by Kimberly Knowle-Zeller
Today is the day before Lent begins.
Some call it Mardi Gras or Fat Tuesday.
For some it’s just another day.
For others they’re still trying to figure out what to give up or take on during Lent.
For some clergy they are finalizing services and gathering ashes and writing sermons.
For some they are dreading the coming weeks somberness and darkness.
This is my second year on leave from call experiencing Lent without a congregation to lead. I get to worship in a congregation where I’m not in charge and not the one leading the liturgy. I get to worship with my toddler daughter. I also have the time to think more intentionally about what Lent will look like for me this year.
I’ve been a pro at coming up with things to do or not do during Lent over the years. There’s almost a sense of joy and giddiness with figuring out how to approach the season. Some years I’ve given up the traditional items of chocolate or desserts or TV. One year I took on the task of writing a letter a day. Some years my family and I are better at reading devotions together over a meal or before bed. One year my Lenten discipline was to walk in silence rather than always having music in my ears.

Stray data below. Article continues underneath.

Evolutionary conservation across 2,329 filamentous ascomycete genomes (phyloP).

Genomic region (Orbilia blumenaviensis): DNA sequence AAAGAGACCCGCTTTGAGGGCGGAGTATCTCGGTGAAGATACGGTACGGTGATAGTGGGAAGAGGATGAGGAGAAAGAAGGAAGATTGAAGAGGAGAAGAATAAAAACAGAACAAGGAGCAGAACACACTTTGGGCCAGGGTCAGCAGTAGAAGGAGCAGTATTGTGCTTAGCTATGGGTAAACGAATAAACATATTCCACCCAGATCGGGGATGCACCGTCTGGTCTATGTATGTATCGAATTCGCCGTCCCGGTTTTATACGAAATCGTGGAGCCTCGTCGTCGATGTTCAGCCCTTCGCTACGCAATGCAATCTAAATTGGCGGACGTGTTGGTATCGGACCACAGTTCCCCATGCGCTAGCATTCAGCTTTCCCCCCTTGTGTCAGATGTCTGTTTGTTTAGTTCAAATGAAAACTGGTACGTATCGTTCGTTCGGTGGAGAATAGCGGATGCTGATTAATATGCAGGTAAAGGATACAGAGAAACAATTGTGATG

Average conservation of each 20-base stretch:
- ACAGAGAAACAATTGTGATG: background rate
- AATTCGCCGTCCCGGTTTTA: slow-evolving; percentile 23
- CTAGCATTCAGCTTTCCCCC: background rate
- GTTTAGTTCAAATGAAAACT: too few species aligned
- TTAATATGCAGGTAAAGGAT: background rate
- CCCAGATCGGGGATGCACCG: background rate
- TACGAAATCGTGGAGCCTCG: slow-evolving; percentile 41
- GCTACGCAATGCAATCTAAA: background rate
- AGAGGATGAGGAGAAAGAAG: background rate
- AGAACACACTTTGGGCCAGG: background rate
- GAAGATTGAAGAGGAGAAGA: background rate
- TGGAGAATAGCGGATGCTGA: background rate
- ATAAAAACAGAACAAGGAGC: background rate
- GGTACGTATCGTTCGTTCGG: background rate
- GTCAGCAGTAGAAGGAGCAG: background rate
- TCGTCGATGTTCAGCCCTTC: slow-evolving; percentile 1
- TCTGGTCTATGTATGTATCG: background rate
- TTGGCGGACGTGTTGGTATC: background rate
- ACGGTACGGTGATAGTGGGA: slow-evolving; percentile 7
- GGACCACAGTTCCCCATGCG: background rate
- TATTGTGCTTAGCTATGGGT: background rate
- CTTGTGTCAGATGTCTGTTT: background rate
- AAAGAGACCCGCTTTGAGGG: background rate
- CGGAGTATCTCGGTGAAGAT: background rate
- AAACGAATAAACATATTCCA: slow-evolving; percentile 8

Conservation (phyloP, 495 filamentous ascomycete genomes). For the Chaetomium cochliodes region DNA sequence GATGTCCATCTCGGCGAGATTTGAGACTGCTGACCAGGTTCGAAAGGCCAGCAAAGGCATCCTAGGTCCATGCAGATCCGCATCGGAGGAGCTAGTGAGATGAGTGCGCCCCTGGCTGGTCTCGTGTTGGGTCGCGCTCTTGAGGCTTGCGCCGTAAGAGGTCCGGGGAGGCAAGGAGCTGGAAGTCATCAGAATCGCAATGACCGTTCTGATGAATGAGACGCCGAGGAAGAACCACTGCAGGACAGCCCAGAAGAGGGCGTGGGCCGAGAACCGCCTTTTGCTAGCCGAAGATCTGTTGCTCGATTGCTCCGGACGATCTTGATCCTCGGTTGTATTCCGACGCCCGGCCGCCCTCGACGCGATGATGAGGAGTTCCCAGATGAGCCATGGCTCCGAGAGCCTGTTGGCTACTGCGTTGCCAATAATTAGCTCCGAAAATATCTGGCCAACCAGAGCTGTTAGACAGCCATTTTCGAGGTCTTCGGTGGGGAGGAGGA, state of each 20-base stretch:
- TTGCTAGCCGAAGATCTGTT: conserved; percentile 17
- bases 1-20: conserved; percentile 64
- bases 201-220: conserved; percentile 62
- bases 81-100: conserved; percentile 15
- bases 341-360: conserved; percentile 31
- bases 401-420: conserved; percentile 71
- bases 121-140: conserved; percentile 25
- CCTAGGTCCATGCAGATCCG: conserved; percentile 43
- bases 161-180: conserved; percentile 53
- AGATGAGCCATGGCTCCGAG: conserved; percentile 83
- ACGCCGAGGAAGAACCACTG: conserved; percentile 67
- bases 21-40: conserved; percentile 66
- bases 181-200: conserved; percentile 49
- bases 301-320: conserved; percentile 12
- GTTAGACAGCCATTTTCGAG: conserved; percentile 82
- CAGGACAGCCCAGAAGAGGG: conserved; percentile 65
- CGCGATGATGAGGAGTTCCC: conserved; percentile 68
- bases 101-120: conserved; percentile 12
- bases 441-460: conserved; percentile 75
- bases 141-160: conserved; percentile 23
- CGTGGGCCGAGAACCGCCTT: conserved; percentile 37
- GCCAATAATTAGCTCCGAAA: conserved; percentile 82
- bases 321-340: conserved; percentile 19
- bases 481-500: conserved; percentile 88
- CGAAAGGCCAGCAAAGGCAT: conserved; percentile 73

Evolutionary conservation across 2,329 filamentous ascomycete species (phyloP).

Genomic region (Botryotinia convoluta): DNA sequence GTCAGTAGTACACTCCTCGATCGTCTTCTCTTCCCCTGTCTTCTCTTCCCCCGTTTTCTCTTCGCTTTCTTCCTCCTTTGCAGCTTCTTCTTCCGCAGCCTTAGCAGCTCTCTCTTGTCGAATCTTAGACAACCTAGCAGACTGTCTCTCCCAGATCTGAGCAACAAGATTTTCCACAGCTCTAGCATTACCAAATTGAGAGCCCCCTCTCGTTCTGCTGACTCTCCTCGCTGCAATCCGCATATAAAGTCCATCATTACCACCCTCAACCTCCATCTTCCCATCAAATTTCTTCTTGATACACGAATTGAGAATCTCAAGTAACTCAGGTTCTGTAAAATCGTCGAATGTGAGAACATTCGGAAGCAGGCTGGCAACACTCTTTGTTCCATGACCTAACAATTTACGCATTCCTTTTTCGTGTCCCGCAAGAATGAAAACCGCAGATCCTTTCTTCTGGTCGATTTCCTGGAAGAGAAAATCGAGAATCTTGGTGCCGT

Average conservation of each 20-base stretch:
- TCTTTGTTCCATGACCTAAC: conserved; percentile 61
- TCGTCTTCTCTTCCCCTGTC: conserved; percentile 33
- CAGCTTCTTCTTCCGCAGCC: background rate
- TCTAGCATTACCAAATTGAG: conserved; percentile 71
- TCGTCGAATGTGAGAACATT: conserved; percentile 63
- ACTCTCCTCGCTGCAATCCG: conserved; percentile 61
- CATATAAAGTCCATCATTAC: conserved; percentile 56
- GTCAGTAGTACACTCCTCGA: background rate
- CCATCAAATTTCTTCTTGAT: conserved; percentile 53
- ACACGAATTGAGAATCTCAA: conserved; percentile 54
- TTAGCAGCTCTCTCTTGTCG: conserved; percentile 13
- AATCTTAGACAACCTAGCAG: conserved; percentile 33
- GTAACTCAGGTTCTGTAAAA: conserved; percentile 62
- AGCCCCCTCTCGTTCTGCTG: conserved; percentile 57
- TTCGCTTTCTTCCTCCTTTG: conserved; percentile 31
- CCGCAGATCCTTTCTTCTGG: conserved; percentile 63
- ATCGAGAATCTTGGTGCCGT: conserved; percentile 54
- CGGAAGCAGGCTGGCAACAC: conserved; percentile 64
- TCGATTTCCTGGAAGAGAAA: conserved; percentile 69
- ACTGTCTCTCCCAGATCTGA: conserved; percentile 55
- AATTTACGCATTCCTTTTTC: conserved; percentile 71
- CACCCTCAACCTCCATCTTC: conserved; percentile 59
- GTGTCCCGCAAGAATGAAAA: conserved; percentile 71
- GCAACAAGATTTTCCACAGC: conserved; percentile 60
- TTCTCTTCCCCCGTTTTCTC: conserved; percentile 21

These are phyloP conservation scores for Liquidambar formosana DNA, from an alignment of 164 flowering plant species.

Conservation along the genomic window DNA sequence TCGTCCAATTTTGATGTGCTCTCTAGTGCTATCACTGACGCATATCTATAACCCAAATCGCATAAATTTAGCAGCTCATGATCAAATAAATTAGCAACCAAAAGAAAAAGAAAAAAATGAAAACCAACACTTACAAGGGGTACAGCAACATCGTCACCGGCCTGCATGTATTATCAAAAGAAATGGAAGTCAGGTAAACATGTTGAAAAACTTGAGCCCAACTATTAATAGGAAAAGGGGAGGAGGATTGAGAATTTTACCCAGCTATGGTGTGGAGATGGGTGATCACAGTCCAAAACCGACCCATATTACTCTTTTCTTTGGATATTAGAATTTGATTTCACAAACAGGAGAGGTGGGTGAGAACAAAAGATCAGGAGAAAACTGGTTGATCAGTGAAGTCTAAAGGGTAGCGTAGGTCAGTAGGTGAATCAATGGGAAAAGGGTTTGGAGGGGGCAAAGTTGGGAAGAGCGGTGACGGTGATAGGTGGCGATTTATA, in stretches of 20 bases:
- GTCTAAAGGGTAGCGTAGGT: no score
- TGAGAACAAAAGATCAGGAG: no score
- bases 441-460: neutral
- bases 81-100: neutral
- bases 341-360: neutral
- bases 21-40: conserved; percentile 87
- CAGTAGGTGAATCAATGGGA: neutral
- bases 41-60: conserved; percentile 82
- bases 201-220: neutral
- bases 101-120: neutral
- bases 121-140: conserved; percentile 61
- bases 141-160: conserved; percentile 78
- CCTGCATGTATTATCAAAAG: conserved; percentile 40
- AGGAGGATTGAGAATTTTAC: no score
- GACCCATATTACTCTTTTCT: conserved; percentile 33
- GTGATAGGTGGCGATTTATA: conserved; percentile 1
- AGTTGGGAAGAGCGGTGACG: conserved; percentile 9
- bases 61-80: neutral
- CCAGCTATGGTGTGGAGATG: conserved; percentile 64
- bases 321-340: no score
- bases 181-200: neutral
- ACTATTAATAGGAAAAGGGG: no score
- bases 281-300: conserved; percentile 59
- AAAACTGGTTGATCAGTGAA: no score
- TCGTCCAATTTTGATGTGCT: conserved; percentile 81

Now it’s the day before Ash Wednesday and I’m still wrestling with the shape my Lent will take. The things I think about doing for spiritual growth are some things that I’ve already started doing pre-Lent. I make phone calls every day to my congressmen and women and representatives. I write daily. I say prayers with my daughter and family. In each of these things I am deepening my relationship with my neighbor and God, and digging deeper into what I believe. Which is at the heart of the Lenten pilgrimage.
But what will make this Lent different? What will stand out? What will help me to go deeper?
Perhaps I’m asking the wrong questions? Perhaps I need to stop thinking about what I could and should do, or what I should give up, but rather what God is already doing in my life.
Maybe I need to not do and simply just be?
Perhaps all my attempts at writing and using words to persuade and work for justice need to once again be reoriented to the Word. The Word who was in the beginning and will be. The Word made flesh. The Word who came to be among God’s people. The Word who knew suffering and pain. The Word who died so that we may have life.
This Lent I hope to remember that Word. The Word spoken to me and the Word who called and loves me.
May you find rest and solace in that Word, too.
Kimberly Knowle-Zeller is an ordained ELCA pastor, mother of a toddler, and spouse of an ELCA pastor. She lives with her family in Cole Camp, MO. Her website is http://www.kimberlyknowlezeller.com
By Abrahammy – Own work, CC BY-SA 3.0, Link